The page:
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Copy of The Classical Period

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Shari Cathcart

on 2 April 2013

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Transcript of Copy of The Classical Period

1750 - 1810 The Classical Period The Symphony The Concerto The symphony (meaning 'sounding together').
The symphony was a sonata for orchestra.
It grew from the Italian overture (often called sinfonia) which had three sections, contrasted in speed: quick - slow - quick.
In the early Classical symphony these became three separate movements; later, the usual number became four, with the minuet and trio (a dance borrowed from the Baroque suite) inserted between the slow movement and the brisk finale.
The movements of a Classical symphony, well contrasted in speed and character, are usually set out according to this basic plan:
First movement: at a fairly fast speed; usually built up in what is known as sonata form.
Second movement: at a slower speed, and more song-like; often in ternary form (ABA), or variations, or perhaps sonata form again.
Third movement: At this point, Haydn and Mozart wrote a Minuet and Trio; Beethoven later transformed this into a much brisker and more vigorous Scherzo.
Fourth movement: (Finale) at a fast tempo and often light-hearted in mood; in Rondo form (ABACA ...), or Sonata Form, or perhaps in a mixture of both; sometimes, variations. The Classical concerto, featuring a solo instrument in competition with the orchestra, grew from the Baroque solo concerto.
It is written for a soloist and orchestra to show off a soloist's skill.
Towards the end of a movement, the soloist may play alone for a few minutes. This is called a cadenza. It is the soloist's chance to end with a flourish.
Classical soloists often improvised the cadenzas. Later composers wrote them in themselves. It is in three movements (fairly fast; slow; fast) that corresponds to the movements of the symphony, but without the minuet. Mozart (1756 - 1791), a prolific and influential composer of the Classical era, showed prodigious ability from his earliest childhood. Already competent on keyboard and violin, he composed from the age of five and performed before European royalty.
At 17, he was engaged as a court musician in Salzburg, but grew restless and traveled in search of a better position, always composing abundantly. While visiting Vienna in 1781, he was dismissed from his Salzburg position. He chose to stay in the capital, where he achieved fame but little financial security. During his final years in Vienna, he composed many of his best-known symphonies, concertos, and operas, and portions of the Requiem, which was largely unfinished at the time of his death. The circumstances of his early death have been much mythologized. He was survived by his wife Constanze and two sons.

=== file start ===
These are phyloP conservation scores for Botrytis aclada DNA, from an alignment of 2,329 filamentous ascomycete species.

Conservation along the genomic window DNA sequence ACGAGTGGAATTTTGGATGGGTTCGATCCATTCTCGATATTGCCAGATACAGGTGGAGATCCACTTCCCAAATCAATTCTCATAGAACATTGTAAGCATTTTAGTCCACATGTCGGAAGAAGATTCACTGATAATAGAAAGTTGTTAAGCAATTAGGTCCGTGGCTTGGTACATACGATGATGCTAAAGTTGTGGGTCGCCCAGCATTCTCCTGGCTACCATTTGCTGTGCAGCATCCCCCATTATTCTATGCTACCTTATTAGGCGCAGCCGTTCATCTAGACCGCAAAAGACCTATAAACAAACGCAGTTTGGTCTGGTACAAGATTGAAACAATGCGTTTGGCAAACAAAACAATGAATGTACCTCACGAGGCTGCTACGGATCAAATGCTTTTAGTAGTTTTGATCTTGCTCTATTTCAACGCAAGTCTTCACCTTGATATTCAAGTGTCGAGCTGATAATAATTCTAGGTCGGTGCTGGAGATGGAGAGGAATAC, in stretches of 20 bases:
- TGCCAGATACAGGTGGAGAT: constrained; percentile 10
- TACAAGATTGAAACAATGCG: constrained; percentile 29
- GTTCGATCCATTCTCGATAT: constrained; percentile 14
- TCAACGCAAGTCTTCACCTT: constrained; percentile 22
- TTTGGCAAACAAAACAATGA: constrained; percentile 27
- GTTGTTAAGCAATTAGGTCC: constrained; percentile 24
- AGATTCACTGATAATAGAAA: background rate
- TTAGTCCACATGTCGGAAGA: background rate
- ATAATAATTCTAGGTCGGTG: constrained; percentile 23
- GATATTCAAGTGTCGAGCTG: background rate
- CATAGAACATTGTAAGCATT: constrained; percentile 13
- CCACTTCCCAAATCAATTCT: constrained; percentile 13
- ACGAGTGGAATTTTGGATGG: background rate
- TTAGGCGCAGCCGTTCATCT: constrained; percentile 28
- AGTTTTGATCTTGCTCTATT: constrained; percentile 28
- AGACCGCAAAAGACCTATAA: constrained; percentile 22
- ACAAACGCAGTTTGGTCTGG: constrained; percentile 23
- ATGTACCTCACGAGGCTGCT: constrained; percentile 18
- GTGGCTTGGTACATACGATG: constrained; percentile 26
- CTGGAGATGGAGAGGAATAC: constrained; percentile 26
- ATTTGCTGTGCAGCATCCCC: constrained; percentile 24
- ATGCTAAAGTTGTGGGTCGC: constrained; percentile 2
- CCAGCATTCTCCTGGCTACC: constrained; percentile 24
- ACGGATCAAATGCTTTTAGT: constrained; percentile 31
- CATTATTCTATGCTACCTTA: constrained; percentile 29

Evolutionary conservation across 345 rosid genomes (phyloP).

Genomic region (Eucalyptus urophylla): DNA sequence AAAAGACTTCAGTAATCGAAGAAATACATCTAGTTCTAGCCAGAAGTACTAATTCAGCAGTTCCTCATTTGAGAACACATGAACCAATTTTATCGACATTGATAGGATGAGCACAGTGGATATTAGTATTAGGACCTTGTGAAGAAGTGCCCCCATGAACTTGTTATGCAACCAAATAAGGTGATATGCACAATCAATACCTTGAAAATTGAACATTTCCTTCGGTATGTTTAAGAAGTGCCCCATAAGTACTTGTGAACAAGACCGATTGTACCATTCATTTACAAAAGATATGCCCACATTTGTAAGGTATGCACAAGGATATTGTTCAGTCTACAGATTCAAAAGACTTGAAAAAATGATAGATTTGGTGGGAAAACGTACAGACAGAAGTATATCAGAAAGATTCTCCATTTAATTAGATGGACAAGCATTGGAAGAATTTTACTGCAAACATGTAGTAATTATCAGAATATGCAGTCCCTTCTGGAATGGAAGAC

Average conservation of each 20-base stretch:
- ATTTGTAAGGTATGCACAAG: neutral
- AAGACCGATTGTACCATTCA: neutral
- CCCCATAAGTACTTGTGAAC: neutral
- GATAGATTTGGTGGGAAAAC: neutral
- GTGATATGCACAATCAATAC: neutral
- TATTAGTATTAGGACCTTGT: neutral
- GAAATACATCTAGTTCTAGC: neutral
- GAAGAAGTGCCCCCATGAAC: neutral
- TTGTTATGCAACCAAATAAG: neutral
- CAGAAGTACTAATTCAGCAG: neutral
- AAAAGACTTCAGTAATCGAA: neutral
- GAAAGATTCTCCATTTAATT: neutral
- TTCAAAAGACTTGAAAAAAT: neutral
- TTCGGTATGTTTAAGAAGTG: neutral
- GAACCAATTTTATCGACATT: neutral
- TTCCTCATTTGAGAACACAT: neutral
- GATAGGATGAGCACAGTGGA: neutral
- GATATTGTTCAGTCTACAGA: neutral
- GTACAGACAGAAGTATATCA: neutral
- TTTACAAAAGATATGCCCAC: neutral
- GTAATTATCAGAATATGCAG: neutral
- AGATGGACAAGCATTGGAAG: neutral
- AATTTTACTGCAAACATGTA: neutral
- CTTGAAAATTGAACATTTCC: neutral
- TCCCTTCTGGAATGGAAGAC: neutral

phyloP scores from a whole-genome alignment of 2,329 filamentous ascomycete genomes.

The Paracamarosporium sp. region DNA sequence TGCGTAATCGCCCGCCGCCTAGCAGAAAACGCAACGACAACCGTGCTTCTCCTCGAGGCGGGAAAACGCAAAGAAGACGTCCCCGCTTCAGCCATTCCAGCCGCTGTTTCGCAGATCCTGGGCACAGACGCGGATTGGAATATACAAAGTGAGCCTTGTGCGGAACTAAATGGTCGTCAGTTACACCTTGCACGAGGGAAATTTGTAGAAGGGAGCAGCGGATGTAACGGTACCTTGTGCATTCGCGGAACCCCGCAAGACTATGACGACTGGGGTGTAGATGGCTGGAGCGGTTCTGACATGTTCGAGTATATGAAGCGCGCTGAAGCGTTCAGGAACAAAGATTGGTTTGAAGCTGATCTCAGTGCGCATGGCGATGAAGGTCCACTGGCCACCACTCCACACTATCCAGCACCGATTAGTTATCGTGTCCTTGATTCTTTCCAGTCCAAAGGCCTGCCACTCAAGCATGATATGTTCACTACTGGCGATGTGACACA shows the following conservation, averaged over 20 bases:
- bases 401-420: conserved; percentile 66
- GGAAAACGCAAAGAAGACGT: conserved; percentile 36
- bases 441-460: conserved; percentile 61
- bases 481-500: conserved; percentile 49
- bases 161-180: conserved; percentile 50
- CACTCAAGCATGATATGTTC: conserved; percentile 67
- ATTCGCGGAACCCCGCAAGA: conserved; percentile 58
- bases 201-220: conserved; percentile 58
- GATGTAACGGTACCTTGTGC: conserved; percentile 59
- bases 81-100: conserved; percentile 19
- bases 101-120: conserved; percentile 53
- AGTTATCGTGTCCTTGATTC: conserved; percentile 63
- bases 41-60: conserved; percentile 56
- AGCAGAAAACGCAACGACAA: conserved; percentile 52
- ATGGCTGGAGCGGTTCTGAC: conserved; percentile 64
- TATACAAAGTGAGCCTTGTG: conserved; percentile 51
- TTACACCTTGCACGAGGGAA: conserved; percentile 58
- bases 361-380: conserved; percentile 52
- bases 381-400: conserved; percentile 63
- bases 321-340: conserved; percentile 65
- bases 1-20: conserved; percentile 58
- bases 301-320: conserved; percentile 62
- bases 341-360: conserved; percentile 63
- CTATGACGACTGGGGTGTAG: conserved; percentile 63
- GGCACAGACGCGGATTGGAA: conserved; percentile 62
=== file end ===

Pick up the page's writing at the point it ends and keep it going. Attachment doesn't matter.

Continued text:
Mozart learned voraciously from others, and developed a brilliance and maturity of style that encompassed the light and graceful along with the dark and passionate. He composed over 600 works, many acknowledged as pinnacles of symphonic, concertante, chamber, operatic, and choral music. He is among the most enduringly popular of classical composers, and his influence on subsequent Western art music is profound. Haydn (1732 - 1809) was an Austrian composer, one of the most prolific and prominent composers of the Classical period. He is often called the "Father of the Symphony" and "Father of the String Quartet" because of his important contributions to these forms. He was also instrumental in the development of the piano trio and in the evolution of sonata form.

A lifelong resident of Austria, Haydn spent much of his career as a court musician for the wealthy Esterházy family on their remote estate. Isolated from other composers and trends in music until the later part of his long life, he was, as he put it, "forced to become original". At the time of his death, he was one of the most celebrated composers in Europe. Classical Composers Characteristics of the Classical style Lighter, clearer texture than Baroque, less complicated; mainly homophonic - melody above chordal accompaniment (but counterpoint by no means forgotten).
An emphasis on grace and beauty of melody and form, proportion and balance, moderation and control; polished and elegant in character with expressiveness and formal structure held in perfect balance.
More variety and contrast within a piece: of keys, tunes, rhythms and dynamics (now using crescendo and sforzando), frequent changes of mood and timbre.
Melodies tend to be shorter than those of Baroque, with clear-cut phrases and clearly marked cadences.
Orchestra increases in size and range; harpsichord continuo falls out of use; woodwind becomes a self-contained section.
Harpsichord is replaced by the piano: early piano music often thinnish in texture, often with 'Alberti Bass' accompaniment (Haydn and Mozart), but later becoming richer, more sonorous and powerful (Beethoven).
Importance given to instrumental music - main kinds: sonata, trio, string quartet, symphony, concerto, serenade, divertimento.
Sonata form is the most important design - used to build up the first movement of most large-scale works, but also other movements, and single pieces (such as overtures). During the second half of the eighteenth century, in art and architecture as well as music, people liked formal, balanced structures. A lighter, more graceful style replaced the grandeur and intricacy of Baroque music.

Composers found a new audience: wealthier members of the public would pay to attend concerts. Musicians began to make a living without depending totally on patronage. Early Classical style is called style galant - a 'courtly style' which aimed chiefly to please the listener. Much of this music is lacking in depth, but at its finest - in the music of Bach's sons, Carl Philip Emanuel and Johann Christian, and the early compositions of Haydn and Mozart - it is polished, polite and extremely elegant.